World News

World News at a Glance

Posted May 13, 2018 9:07 p.m. EDT

On Eve of 70th Anniversary, Israel Braces for Rage

When Israel achieved its independence in 1948, President Harry Truman rushed to recognize it. He took just 11 minutes. Now, 70 years later to the day, the U.S. Embassy’s formal establishment in Jerusalem on Monday comes at a moment so fraught with both pride and peril that Israelis seem not to know what to feel. An escalating shadow war with Iran has broken into the open. A mass protest in the Gaza Strip has spurred thousands of Palestinians to try to cross into Israel. Now, the border police and troops are bracing for expressions of pent-up frustration, impatience and rage.

Israel Sees the Eurovision Crown as a Diplomatic Victory, Too

Israel, confronting a host of contentious political and military issues, was struck by a wave of national euphoria this weekend after the country’s contestant won the Eurovision Song Contest on Saturday night with a defiant anthem about female empowerment. Many Israelis stayed up till nearly 2 a.m. Sunday to watch the nail-biting finish of the annual international pop competition, which took place in the Portuguese capital, Lisbon. The win by Netta Barzilai for her #MeToo-themed hit, “Toy,” seemed to ease, at least for now, deep-seated Israeli fears of cultural boycott and isolation.

Family, Including Four Children, Bombs 3 Indonesian Churches

After bombings that targeted three churches in Surabaya, Indonesia’s second-largest city, as worshippers gathered between services on Sunday morning, the police said they had been the work of one family: a couple who had led their four children on a terror spree that took their own lives and those of at least seven other people. The Islamic State claimed responsibility for the attacks, according to the group’s news agency, Amaq. The Islamic State identified the three modes of attack: a car bomb, a suicide vest and a motorcycle-borne bomb. At least 43 other people were wounded in the suicide bombings.

Knife Attacker in Paris Was on Terror Watch List

The knife-wielding man who spread terror in the heart of Paris on Saturday night was born in Chechnya and was on a list of potential terrorism suspects, leading critics of the French government’s anti-terrorism policy to call on Sunday for a crackdown on those on the list. The man, identified as Khamzat Azimov, 20, a French citizen, stabbed five passers-by, one fatally. A day after the fatal stabbing, the Islamic State’s news agency, Amaq, released a video of the attacker issuing a call to fellow Islamic State supporters in France, Germany, the United Kingdom and elsewhere to carry out attacks.

Freed From War, Iraqi Voters Focus on the Struggle of Daily Life

Iraq held its first election since defeating the Islamic State this weekend. In many ways, the remarkably peaceful election on Saturday was both a vivid illustration of how far the nation of about 37 million people has come since 2014 — and of the depth of the problems that remain. With official results not expected until Monday, the final shape of the next Parliament was not clear. But what was apparent was voter apathy. The lackluster turnout of 44.5 percent reflects a worrying challenge: a crisis of confidence in the political system as well as Iraq’s establishment parties.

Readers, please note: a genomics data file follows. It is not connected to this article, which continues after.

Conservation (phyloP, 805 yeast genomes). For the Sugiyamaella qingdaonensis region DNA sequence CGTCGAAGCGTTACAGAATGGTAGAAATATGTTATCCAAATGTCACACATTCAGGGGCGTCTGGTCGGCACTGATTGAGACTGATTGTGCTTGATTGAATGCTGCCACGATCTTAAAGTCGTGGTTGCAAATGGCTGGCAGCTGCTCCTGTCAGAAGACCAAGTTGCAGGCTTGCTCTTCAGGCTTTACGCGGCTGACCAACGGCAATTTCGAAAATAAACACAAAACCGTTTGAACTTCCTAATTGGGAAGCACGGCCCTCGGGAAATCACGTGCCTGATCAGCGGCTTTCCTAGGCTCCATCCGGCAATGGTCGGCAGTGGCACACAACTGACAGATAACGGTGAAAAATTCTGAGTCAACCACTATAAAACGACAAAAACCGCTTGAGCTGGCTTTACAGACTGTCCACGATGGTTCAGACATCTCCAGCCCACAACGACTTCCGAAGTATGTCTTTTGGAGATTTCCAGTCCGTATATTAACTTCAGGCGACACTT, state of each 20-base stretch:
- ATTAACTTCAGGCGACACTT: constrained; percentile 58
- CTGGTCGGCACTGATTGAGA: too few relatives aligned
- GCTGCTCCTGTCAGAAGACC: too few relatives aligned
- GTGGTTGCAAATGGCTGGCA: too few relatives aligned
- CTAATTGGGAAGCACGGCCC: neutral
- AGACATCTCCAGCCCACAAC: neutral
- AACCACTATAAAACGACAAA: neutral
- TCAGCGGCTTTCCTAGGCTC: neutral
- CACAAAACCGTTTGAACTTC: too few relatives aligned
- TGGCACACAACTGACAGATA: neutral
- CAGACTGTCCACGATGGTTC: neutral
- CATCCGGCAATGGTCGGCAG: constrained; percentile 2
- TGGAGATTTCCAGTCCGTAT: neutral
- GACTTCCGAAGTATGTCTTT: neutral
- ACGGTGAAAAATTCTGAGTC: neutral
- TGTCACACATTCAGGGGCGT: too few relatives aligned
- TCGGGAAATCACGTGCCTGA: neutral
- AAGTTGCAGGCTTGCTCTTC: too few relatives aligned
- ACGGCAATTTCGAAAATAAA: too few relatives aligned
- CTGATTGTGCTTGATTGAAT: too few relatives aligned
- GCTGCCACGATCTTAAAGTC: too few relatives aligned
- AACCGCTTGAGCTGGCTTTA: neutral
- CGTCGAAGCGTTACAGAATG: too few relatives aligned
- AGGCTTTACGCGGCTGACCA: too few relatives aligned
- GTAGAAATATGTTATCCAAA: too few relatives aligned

In One Week, Taliban Kill About 100 Afghan Soldiers and Police Officers

A spring offensive by Taliban insurgents has resulted in a series of attacks across Afghanistan, killing about 100 soldiers and police officers in the past week, according to officials. In the latest attack, in the eastern city of Jalalabad on Sunday, at least 12 people were said to have been killed. And an Afghan military helicopter crashed early Sunday morning in the southern province of Helmand, and Taliban insurgents posted video of the mangled remains, claiming to have shot it down. The offensive was announced by the Taliban on April 25 in a statement rejecting government peace overtures.

Activists in Pakistan Stage a Defiant Rally Against Military Forces

A growing civil rights movement continued to test Pakistan’s tolerance for democratic dissent with a demonstration that drew several thousand protesters to Karachi on Sunday. Despite the organizers’ calls for a peaceful protest, Karachi’s paramilitary and police forces tried to thwart the demonstration, labeling the movement a terrorist group and accusing its leaders of sedition. The movement has shaken the military establishment with its mission: to seek justice for Pakistan’s Pashtun ethnic minority, which activists say has been subjected to years of abuse, discrimination and deadly violence under the guise of military operations against the Pakistani Taliban and other militants.

China’s First Home-Grown Aircraft Carrier Goes to Sea

China launched its first domestically built aircraft carrier to begin sea trials on Sunday, reaching another milestone in the expansion of the country’s navy. The aircraft carrier, as yet unnamed, left its berth at a shipyard in the northeastern port of Dalian after a blow of its horn and a display of fireworks, according to reports in state news media. The Chinese navy already has one operational carrier, the Liaoning, which it bought unfinished from Ukraine after the collapse of the Soviet Union. That ship joined the Chinese fleet in 2012 and began its first operations four years later.